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    Michele83, you mentioned about problems / worries letting it off lead. Have you thought about taking it to a racing club, I dfo not know where you live but if their is a club you can get to it makes a wonderful place to let your dog run flat out. The vast majority of Whippets take to it like a duck to water. A young pup only runs after / plays with a hand pulled lure then the powered lure for short distances building up to full distance when they are old enough. But I know that even when they only have a short run the excitement of the day leaves them tired out after. Unless yours is race bred do not expect to finish up with a race winner but I know that the dogs that come last enjoy it just as much as the winners, (my own girl is relativly slow but absolutely loves her day at racing).
     
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  10. Michele83

    Michele83 Active Member Registered

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    Hi John. Thanks for the suggestion. I've looked into lure coursing clubs but can't find any in my area. I'm not sure if that's the same thing, but I don't think there are any racing clubs either. Mind you that's just from an internet search and these things have proven hard to find sometimes, so I'm not sure. If I hear of any through word of mouth I'll look into it. Thanks.
     
  11. Biker John

    Biker John Well-Known Member Registered

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    Michele83, if you let me know the area you live in I might be able to suggest somewhere. Lure coursing is only held regularly in East Anglia, their are the odd meetings held in other places but not many.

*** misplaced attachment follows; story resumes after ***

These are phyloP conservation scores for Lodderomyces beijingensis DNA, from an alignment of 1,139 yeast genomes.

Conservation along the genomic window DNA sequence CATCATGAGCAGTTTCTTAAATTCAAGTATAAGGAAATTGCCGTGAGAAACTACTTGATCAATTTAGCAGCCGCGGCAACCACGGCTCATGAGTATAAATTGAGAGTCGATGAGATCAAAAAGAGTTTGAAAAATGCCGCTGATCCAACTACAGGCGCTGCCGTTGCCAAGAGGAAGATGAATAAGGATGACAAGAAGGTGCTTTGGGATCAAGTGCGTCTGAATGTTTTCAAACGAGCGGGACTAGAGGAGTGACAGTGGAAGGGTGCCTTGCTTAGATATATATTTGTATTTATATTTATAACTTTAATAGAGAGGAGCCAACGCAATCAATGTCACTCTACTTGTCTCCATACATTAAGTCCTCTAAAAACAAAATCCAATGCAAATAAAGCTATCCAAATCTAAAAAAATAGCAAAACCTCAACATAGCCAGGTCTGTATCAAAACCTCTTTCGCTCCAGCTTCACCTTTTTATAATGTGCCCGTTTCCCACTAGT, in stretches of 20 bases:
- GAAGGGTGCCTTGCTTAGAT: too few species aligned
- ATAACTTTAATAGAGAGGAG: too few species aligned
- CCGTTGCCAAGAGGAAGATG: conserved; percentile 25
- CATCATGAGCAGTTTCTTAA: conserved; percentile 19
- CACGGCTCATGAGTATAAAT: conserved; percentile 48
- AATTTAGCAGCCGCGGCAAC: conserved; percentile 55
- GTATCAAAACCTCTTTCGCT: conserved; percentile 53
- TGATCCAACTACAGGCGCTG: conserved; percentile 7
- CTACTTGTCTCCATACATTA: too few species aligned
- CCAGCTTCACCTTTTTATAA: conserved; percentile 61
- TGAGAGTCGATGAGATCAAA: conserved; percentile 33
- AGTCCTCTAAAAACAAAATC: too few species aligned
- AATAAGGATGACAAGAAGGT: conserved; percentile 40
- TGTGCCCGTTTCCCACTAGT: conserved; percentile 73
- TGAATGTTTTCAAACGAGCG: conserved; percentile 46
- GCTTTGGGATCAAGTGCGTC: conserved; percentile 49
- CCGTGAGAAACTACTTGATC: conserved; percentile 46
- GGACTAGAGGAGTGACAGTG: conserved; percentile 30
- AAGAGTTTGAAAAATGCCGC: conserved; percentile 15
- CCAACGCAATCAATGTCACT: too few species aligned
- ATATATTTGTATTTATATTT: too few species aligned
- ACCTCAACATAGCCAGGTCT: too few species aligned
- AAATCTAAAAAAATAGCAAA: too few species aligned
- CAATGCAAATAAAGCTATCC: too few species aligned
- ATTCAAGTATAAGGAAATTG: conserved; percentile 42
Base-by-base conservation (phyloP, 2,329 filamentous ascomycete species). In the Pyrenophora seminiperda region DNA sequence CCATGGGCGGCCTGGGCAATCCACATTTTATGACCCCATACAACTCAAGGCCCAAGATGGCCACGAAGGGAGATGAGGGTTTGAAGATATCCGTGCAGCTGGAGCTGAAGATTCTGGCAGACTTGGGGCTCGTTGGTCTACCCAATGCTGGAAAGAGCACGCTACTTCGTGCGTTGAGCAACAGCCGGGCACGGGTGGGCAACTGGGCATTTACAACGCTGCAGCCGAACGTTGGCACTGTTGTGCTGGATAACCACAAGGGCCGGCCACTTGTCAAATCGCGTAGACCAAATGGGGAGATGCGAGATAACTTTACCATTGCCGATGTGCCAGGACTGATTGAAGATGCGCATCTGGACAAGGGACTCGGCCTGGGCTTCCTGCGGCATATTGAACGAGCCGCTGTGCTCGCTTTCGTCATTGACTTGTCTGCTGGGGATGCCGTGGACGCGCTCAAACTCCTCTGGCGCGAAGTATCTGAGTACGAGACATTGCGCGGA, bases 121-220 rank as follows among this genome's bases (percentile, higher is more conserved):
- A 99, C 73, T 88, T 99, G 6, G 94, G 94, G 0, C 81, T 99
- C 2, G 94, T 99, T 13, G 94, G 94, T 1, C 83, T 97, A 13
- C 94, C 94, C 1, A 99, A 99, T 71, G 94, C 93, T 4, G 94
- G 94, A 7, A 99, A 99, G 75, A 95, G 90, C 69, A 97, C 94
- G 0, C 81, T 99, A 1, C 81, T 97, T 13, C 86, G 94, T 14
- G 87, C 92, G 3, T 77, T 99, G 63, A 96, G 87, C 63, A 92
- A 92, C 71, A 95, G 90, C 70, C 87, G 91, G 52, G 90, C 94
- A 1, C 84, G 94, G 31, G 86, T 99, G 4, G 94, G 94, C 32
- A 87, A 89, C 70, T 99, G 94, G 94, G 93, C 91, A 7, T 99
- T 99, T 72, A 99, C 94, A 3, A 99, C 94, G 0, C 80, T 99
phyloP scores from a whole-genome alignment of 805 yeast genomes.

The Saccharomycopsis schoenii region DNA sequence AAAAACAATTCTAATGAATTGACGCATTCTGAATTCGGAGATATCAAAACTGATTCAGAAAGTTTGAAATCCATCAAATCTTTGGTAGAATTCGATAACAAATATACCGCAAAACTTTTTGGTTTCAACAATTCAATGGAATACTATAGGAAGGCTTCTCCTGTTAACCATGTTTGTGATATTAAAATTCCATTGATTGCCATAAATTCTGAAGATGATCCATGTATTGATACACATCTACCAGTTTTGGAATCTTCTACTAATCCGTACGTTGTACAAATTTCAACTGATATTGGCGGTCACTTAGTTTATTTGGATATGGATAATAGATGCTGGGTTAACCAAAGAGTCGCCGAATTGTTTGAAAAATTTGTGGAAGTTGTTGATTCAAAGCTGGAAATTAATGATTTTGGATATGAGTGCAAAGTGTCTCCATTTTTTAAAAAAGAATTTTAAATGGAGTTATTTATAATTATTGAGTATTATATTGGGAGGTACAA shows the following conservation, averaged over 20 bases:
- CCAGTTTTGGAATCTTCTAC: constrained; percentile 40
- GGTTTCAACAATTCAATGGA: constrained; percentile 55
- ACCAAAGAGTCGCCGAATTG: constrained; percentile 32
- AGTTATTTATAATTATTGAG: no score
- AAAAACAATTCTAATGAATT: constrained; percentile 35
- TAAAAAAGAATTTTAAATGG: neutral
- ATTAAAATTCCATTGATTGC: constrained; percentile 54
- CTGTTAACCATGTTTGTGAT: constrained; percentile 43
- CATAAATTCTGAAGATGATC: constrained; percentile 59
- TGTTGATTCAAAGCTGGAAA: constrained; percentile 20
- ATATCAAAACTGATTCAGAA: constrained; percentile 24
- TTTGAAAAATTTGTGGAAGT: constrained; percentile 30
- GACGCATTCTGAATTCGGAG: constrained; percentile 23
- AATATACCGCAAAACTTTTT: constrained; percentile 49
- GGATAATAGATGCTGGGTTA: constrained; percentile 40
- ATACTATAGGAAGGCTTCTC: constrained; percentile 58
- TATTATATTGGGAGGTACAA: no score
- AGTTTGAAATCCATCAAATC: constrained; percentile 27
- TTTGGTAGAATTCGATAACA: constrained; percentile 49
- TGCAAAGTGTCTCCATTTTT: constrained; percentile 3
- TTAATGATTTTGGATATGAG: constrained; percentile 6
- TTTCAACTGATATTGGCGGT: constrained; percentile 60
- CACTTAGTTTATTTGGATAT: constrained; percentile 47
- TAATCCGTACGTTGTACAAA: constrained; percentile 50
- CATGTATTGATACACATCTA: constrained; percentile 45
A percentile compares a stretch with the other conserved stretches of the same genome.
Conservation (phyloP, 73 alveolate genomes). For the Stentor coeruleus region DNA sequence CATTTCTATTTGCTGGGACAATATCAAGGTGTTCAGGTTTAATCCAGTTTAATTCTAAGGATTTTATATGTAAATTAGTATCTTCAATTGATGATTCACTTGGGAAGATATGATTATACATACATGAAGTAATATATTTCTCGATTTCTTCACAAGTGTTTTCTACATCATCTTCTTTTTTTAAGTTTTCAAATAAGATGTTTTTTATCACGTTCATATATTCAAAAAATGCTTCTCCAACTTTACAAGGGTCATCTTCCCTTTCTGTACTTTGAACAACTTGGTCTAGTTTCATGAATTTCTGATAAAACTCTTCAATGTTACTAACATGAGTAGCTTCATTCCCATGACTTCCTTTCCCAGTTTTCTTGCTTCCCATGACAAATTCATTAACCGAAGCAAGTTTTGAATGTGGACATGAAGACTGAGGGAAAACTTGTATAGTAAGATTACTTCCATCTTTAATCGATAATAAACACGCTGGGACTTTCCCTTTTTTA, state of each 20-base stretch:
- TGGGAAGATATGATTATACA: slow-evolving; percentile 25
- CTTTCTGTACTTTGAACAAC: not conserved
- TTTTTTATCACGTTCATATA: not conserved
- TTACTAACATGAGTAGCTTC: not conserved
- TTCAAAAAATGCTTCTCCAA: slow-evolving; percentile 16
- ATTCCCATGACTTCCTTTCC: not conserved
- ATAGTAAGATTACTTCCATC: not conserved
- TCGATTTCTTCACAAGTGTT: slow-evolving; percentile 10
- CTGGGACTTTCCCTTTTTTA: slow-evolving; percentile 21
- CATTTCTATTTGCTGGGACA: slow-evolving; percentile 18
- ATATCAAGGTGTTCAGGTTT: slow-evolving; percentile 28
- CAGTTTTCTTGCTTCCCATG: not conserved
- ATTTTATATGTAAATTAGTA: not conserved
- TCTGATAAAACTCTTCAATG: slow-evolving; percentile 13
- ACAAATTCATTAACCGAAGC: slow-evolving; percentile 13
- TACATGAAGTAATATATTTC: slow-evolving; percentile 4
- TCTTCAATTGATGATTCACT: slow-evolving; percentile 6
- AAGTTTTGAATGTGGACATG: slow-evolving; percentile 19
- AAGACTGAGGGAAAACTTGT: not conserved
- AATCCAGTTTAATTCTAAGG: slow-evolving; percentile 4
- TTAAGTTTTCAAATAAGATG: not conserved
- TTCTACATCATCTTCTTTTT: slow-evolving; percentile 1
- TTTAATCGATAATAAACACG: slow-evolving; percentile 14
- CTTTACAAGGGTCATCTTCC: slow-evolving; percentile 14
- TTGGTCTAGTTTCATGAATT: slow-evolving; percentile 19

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  12. gypsysmum2

    gypsysmum2 Well-Known Member Registered

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    Lure coursing is different to racing. Races are run over a straight course mostly. Lure coursing is very twisty and turny and all done flat out of course! Dogs need to be really, really fit to do lure coursing. My advice would be to stick to racing in the beginning. As Biker John has said it is great fun and the dogs love it!
     
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  13. Michele83

    Michele83 Active Member Registered

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    Thanks both, I live in Oxford
     
  14. Biker John

    Biker John Well-Known Member Registered

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    Michele83, Unfortunately I think the nearest racing club to Oxford would be Ryemeadows PWRC that run at Birtsmorton. I guess it would be over an hour from you. If you fancy it, get in touch with them I am sure you would be made very welcome. For both myself and Folly a day at racing is a brilliant very enjoyable day out and its one of the few times she is tired after it. I don't think its the actual running that has the effect I think its the excitment.